Tags: Ebola Outbreak | Health Topics | Michael Bloomberg | collect | health | data

Michael Bloomberg Backs Project to Collect Foreign Health Data

By    |   Monday, 23 March 2015 08:39 PM

Former New York City Mayor Michael Bloomberg is backing a new project that will collect basic health data for countries in Africa, southeast Asia, and Latin America.

Bloomberg's foundation, Bloomberg Philanthropies, is partnering with the Australian government on the four-year project. It will cost $100 million and focus on 20 countries.

The project's goal is to help gather information regarding births and deaths, along with risk factors that lead to premature deaths.

According to a press release on the foundation's website, 35 million deaths every year — 65 percent of all worldwide deaths — are not reported. Further, the foundation says that "millions more [deaths] lack a documented cause."

Called the Data for Health Initiative, the program will help provide better reporting tools to healthcare organizations, local governments, and aid organizations.

"Reliable data is absolutely essential to problem solving, and nowhere is it more important than in public health," Bloomberg said in the release. "This new program will greatly enhance our understanding of the public health challenges we face — and greatly improve our ability to address them. We've set an ambitious goal, and working together with the Australian government, we believe we can meet it."

Other supporting partners of the program include the World Health Organization, Johns Hopkins Bloomberg School of Public Health, the CDC Foundation, the University of Melbourne Australia, and Union North America, a healthcare advocacy group.

Implementing better tools for conducting public health surveys will lead to better tracking of risk factors that lead to early deaths, the release asserts.

"With information from these surveys, illness caused by day-to-day behaviors such as tobacco use and poor nutrition habits can be targeted, addressed, and prevented," the release reads.

Julie Bishop MP, Australia's minister for foreign affairs, said the absence of solid, accurate public health data is one of the "world's most daunting problems."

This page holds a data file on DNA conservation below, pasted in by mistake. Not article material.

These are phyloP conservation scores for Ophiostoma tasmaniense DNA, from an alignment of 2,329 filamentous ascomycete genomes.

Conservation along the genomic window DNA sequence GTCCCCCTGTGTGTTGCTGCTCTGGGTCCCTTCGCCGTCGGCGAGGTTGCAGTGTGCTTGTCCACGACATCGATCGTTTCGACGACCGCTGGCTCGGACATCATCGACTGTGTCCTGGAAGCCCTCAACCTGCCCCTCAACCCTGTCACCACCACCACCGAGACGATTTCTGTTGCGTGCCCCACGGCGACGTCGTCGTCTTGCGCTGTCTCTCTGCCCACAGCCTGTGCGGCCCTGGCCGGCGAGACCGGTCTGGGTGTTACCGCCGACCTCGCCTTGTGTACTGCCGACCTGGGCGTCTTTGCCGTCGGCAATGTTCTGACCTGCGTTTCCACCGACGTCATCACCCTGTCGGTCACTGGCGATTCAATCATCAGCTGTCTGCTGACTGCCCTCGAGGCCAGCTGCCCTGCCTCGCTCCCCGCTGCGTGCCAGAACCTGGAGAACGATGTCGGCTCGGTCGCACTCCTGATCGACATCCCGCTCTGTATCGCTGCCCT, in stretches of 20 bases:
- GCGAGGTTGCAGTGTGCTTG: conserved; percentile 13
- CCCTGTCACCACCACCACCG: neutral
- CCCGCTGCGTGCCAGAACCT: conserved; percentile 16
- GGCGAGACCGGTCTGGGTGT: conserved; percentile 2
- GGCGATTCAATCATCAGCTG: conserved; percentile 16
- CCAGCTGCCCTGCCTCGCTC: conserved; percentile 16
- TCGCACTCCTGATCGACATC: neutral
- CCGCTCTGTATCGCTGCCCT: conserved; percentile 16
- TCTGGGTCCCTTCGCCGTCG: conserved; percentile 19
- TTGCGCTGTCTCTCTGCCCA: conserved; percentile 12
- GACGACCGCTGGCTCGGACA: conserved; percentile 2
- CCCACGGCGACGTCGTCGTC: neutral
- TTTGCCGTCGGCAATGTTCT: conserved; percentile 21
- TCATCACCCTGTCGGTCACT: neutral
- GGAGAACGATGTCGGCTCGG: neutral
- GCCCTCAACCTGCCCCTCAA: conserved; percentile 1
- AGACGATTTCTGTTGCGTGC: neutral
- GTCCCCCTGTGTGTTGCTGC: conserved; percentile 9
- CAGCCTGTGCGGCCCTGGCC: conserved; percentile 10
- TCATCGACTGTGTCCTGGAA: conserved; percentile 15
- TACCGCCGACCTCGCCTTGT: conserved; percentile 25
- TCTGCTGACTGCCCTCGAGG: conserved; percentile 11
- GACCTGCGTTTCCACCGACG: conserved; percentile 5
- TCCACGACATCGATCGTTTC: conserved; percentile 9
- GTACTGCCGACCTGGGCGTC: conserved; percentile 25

"Australia's partnership on Data for Health coincides with the launch of innovationXchange, a new initiative to embrace exploration, experimentation, and risk through a focus on innovation," Bishop said. "Greater innovation in development assistance will allow us to do a better job of tackling the world's most daunting problems, such as a lack of credible health data."

One of the larger public health stories in recent memory is the Ebola outbreak, which has killed more than 10,000 people. Most of the deaths have occurred in western Africa, where the outbreak of the virus is centered.

The United Nations predicted Monday that the outbreak will be over by August.

"We have been running away from giving any specific date, but I am pretty sure myself that it will be gone by the summer," said Ismail Ould Cheikh Ahmed, head of the U.N. Ebola mission.

On Bloomberg's last day in office as mayor of the Big Apple at the end of 2013, he signed 22 bills into law — including one that banned electronic cigarettes in places where smoking traditional cigarettes is not allowed.

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Former New York City Mayor Michael Bloomberg is backing a new project that will collect basic health data for countries in Africa, southeast Asia, and Latin America.
Michael Bloomberg, collect, health, data
Monday, 23 March 2015 08:39 PM
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